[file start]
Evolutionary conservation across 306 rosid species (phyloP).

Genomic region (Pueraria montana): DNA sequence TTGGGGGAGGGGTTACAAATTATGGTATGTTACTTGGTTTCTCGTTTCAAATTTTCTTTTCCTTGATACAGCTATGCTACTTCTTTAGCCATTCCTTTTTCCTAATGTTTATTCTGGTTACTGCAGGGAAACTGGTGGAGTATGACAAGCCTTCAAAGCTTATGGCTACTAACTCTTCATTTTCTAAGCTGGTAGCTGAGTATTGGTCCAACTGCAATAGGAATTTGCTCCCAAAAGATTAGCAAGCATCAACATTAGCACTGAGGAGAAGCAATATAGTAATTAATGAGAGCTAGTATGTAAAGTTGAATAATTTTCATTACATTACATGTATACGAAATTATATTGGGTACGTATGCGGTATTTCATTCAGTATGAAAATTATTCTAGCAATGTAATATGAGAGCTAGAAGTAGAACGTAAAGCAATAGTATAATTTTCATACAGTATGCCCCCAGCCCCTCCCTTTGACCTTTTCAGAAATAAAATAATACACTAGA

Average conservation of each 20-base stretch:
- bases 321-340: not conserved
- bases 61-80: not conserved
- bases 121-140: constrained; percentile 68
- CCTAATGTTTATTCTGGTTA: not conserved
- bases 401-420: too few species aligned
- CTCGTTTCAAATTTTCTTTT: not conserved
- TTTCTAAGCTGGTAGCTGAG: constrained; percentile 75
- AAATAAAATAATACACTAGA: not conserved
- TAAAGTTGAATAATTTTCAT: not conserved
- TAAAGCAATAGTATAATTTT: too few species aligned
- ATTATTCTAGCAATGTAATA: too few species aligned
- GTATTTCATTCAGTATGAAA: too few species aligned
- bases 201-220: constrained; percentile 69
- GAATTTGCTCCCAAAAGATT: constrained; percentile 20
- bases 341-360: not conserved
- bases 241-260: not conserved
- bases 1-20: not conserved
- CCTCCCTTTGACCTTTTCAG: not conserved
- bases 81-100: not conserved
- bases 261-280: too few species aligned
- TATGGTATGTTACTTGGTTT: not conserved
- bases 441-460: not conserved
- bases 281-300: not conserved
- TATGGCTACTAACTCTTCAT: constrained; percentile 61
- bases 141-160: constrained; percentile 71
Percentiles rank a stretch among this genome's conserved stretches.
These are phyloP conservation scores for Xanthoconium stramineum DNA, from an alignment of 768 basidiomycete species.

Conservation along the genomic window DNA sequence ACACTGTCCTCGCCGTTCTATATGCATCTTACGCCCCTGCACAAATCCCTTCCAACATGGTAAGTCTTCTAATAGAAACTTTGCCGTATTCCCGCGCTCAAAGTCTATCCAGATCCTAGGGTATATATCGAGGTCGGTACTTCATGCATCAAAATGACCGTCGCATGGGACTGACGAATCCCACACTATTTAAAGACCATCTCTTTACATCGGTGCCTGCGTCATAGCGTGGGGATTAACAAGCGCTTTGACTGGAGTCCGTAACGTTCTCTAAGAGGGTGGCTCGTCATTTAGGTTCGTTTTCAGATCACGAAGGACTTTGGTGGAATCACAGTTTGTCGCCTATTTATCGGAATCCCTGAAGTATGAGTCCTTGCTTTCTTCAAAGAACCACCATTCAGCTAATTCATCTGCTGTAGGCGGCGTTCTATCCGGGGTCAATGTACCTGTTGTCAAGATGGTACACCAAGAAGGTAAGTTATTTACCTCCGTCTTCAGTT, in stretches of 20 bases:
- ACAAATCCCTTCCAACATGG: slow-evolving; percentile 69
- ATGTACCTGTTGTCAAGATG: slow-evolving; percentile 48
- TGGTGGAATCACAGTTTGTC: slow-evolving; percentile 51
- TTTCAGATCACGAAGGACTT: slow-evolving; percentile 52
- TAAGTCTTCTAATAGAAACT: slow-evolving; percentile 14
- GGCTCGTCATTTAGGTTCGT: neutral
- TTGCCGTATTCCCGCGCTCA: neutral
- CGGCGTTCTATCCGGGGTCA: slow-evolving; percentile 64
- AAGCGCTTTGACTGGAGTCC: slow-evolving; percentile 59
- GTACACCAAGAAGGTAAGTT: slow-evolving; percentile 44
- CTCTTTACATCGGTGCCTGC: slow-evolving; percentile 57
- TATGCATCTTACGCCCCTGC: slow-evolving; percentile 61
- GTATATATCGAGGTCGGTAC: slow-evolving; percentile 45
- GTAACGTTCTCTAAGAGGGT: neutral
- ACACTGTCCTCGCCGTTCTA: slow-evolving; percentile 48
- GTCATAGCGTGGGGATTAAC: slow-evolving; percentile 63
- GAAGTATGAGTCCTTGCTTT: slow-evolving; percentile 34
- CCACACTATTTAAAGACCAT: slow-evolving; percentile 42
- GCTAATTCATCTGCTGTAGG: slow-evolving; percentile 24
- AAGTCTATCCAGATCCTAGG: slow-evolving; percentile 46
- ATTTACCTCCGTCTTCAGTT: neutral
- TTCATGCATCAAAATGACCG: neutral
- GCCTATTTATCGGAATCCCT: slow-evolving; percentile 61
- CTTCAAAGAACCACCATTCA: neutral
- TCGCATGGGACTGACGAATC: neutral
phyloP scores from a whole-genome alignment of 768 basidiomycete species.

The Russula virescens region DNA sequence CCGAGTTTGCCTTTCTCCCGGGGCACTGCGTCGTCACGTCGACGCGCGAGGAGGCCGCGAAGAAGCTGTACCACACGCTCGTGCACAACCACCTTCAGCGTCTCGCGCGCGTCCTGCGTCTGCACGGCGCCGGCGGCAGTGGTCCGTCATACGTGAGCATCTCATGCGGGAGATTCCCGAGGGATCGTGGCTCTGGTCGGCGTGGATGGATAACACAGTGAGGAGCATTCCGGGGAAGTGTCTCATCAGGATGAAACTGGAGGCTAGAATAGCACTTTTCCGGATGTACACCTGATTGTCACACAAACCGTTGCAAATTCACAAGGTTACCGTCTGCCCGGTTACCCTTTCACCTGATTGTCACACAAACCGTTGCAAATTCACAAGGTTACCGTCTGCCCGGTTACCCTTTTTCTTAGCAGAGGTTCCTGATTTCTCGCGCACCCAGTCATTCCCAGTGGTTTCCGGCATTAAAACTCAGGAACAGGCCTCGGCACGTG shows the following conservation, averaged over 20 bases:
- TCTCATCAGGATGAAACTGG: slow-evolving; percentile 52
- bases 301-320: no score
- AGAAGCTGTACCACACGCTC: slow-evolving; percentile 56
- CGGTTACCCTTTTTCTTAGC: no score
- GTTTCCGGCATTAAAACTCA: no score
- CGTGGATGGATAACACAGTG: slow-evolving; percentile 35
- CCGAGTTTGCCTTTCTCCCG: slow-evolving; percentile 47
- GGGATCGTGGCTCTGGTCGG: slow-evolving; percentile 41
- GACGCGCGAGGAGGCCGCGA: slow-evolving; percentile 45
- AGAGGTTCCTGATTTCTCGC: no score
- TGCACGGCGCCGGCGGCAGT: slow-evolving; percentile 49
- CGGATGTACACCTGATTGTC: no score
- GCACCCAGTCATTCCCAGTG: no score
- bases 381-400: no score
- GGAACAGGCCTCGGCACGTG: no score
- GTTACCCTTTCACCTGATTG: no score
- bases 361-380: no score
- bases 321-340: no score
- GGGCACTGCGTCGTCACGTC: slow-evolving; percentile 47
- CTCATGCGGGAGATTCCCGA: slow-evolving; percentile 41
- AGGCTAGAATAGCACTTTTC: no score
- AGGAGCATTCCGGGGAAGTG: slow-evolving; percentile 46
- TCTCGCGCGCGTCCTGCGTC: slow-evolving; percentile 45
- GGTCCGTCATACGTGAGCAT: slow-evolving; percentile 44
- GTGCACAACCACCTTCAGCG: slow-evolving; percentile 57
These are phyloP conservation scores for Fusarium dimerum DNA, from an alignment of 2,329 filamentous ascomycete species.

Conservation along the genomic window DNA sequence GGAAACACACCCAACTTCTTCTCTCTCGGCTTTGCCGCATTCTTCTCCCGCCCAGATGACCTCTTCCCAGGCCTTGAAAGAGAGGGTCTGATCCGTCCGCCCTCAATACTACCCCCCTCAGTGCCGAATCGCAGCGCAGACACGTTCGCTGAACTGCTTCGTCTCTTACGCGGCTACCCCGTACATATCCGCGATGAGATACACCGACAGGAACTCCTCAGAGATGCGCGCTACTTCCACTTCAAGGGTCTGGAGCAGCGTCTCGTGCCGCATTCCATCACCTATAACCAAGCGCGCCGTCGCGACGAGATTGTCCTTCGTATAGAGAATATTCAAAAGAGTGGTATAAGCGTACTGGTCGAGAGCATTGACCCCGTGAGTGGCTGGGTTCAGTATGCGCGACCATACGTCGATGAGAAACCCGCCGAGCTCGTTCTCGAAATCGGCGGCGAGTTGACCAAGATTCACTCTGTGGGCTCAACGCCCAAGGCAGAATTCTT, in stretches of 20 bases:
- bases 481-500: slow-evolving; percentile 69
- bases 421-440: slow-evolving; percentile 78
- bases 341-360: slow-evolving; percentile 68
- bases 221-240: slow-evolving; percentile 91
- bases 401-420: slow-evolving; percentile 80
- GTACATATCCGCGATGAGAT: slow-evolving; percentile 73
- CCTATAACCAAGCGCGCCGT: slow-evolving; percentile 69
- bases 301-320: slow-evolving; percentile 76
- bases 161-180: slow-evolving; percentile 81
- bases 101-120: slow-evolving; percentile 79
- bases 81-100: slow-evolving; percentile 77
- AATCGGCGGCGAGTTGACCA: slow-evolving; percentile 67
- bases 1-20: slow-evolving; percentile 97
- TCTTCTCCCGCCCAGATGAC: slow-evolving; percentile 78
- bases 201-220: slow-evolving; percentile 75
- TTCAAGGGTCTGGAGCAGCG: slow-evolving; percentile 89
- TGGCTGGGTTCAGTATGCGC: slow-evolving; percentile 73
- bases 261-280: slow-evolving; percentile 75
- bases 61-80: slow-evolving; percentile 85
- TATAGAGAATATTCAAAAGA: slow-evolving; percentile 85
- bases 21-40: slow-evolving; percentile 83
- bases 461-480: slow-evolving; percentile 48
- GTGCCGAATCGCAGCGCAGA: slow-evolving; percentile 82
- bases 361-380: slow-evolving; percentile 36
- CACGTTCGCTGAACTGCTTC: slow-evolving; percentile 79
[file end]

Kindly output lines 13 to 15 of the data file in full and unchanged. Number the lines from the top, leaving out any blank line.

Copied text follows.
- TAAAGCAATAGTATAATTTT: too few species aligned
- ATTATTCTAGCAATGTAATA: too few species aligned
- GTATTTCATTCAGTATGAAA: too few species aligned